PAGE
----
Jitters over the "fiscal cliff" are causing U.S. corporate bosses to hang back on investment, says General Electric CEO Jeff Immelt. That's eating into GE's revenues, he said, and has led to a slight weakening of the company's growth forecast. "Clearly, there has been an investment pause in certain industries," Immelt said. "We've definitely seen a slowdown in the fourth quarter." The Wall Street Journal (12/17) LinkedInFacebookTwitterGoogle+Email this Story
The Greatness Gap
Achievers surveyed North American employees about their level of connection with core engagement factors, such as their company's mission, their perceptions and experience of recognition at work, and their workplace culture. The data shows us that there are a few things missing. Read the results
Innovation and Creativity 
  • What defines highly innovative businesses?
    There are many things that come together to create a culture of innovation, but strategic vision is arguably the most important, Jeffrey Baumgartner writes. Companies such as Apple and Google thrive because they have a strategic direction to guide their creative work to clear ends, Baumgartner explains. "If a business does not have definable, unique strategy, it will not be innovative," he writes. (Sweden) (12/18) LinkedInFacebookTwitterGoogle+Email this Story
  • Coca-Cola's open-innovation project could go flat
    Coca-Cola is touting an open-innovation strategy, but is the beverage giant nothing but talk? Stefan Lindegaard argues that Coke would do better to hunker down and forge meaningful innovation partnerships before bragging about a change in direction. "I wonder if they should stop mentioning their open innovation ambitions until they can offer more to potential partners and consumers," Lindegaard writes. (Denmark) (12/17) LinkedInFacebookTwitterGoogle+Email this Story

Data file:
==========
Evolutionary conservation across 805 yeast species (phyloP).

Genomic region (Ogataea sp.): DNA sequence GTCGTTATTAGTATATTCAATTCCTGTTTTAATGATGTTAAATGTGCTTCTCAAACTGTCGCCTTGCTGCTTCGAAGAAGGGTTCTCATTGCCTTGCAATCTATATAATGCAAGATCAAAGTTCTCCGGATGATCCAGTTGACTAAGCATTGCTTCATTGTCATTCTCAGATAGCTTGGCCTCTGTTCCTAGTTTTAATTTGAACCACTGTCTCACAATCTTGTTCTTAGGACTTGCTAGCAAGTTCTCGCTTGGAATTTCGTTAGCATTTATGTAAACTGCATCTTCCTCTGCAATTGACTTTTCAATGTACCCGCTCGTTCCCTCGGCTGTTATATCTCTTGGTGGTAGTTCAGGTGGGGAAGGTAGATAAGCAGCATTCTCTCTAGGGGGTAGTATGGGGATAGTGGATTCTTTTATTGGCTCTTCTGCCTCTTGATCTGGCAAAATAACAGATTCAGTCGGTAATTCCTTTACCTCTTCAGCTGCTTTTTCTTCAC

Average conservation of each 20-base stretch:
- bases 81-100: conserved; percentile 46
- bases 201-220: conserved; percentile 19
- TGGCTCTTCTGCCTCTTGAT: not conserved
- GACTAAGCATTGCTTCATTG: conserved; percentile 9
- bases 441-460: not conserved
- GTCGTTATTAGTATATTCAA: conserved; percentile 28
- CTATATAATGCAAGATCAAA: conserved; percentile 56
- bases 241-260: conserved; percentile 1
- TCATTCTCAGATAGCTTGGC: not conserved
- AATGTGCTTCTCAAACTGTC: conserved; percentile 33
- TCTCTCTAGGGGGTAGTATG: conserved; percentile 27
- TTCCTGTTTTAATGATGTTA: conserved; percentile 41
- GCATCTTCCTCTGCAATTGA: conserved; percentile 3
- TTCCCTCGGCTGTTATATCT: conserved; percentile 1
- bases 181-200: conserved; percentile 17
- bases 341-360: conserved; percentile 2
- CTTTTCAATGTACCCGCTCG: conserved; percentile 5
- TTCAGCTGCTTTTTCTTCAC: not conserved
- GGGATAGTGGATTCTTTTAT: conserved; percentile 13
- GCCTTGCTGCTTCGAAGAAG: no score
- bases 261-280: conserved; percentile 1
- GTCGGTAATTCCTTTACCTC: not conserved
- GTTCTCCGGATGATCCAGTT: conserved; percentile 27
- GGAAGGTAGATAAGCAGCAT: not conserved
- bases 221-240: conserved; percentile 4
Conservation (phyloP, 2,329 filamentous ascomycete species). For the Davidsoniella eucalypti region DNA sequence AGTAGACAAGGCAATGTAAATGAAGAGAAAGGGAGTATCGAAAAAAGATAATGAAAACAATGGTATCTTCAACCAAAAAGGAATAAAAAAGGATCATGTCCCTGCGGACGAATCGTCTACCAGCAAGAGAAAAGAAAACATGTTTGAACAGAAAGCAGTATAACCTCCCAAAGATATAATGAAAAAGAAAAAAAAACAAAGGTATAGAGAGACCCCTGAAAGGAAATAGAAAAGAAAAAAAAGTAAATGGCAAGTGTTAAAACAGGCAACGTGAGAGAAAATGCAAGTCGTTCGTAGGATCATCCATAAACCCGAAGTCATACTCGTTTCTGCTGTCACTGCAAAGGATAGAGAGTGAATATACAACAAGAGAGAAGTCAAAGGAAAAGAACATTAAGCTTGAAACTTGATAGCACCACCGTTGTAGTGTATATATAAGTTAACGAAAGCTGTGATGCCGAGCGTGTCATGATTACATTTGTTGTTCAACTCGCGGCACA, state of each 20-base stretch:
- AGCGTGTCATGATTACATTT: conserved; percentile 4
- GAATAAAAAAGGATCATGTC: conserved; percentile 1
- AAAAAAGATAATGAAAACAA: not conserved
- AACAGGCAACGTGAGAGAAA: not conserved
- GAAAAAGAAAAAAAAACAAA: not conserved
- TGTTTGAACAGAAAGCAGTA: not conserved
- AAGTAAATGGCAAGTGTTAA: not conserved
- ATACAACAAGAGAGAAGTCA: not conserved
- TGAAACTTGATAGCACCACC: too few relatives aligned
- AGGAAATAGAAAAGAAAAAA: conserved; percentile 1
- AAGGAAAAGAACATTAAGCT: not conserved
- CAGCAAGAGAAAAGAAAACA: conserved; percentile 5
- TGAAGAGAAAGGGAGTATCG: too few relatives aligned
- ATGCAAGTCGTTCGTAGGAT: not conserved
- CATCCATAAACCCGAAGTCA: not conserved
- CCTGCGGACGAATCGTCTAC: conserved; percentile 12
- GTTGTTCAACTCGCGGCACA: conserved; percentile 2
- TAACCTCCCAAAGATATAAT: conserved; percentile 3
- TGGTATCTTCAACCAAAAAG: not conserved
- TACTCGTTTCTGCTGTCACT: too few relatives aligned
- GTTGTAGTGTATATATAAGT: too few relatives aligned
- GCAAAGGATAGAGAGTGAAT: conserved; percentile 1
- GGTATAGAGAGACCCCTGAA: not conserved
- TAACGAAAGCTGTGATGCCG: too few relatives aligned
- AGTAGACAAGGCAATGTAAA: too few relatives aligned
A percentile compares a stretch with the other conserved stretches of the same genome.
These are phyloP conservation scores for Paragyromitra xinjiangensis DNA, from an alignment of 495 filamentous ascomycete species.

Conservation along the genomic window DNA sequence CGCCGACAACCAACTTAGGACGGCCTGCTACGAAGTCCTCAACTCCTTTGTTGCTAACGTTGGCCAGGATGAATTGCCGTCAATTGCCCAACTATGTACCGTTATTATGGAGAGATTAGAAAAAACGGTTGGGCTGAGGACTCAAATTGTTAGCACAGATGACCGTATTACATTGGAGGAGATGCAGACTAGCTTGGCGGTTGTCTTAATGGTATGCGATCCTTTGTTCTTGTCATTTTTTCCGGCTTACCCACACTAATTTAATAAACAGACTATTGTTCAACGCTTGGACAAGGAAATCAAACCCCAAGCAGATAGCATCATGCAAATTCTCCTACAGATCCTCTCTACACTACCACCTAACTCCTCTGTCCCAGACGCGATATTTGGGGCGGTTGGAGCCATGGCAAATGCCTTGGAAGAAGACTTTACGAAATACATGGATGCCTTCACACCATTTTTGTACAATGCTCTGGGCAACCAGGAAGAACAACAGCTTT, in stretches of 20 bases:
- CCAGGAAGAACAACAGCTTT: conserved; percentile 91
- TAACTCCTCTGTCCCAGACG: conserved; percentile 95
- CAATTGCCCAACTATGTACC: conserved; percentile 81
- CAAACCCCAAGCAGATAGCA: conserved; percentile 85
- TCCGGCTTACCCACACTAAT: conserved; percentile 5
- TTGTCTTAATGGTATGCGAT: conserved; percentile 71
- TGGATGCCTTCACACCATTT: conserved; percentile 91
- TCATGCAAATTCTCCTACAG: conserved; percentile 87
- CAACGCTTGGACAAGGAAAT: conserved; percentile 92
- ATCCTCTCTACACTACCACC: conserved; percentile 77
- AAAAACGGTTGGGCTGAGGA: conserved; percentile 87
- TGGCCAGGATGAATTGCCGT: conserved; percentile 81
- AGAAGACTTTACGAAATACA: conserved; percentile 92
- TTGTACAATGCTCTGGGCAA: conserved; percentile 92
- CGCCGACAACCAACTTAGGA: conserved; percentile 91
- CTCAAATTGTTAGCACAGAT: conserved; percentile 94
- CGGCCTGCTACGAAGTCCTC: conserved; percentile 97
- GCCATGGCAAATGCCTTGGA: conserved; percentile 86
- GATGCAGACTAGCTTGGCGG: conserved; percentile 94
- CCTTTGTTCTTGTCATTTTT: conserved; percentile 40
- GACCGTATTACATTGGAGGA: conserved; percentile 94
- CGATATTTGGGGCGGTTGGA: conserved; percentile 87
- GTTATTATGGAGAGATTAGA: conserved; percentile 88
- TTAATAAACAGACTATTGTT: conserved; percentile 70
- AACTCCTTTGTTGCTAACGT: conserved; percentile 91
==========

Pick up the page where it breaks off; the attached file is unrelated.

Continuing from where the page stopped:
• As 2012 ends and 2013 takes form, how are things shaping up?
    Next year will be better than this year  36.44%
    Next year will be about the same as this year  26.14%
    Next year will be worse than this year  18.91%
    Next year is going to be fantastic  12.09%
    Next year is going to be horrible  6.41%
  • Signs of optimism: Sure -- more than half of you see next year as the same as or worse than this year, but it's pretty encouraging, if not fantastic, to see 48% of you saying next year will be better than this year. The most important task I encourage leaders to take on is ensuring your team is prepared for what's coming. Manage expectations. Set appropriate goals. Get them the resources they need. Next year's results depend a great deal on how well you as a leader prepare your teams. The clock is ticking ... better get started. -- Mike Figliuolo is managing director of ThoughtLeaders and author of "One Piece of Paper: The Simple Approach to Powerful, Personal Leadership."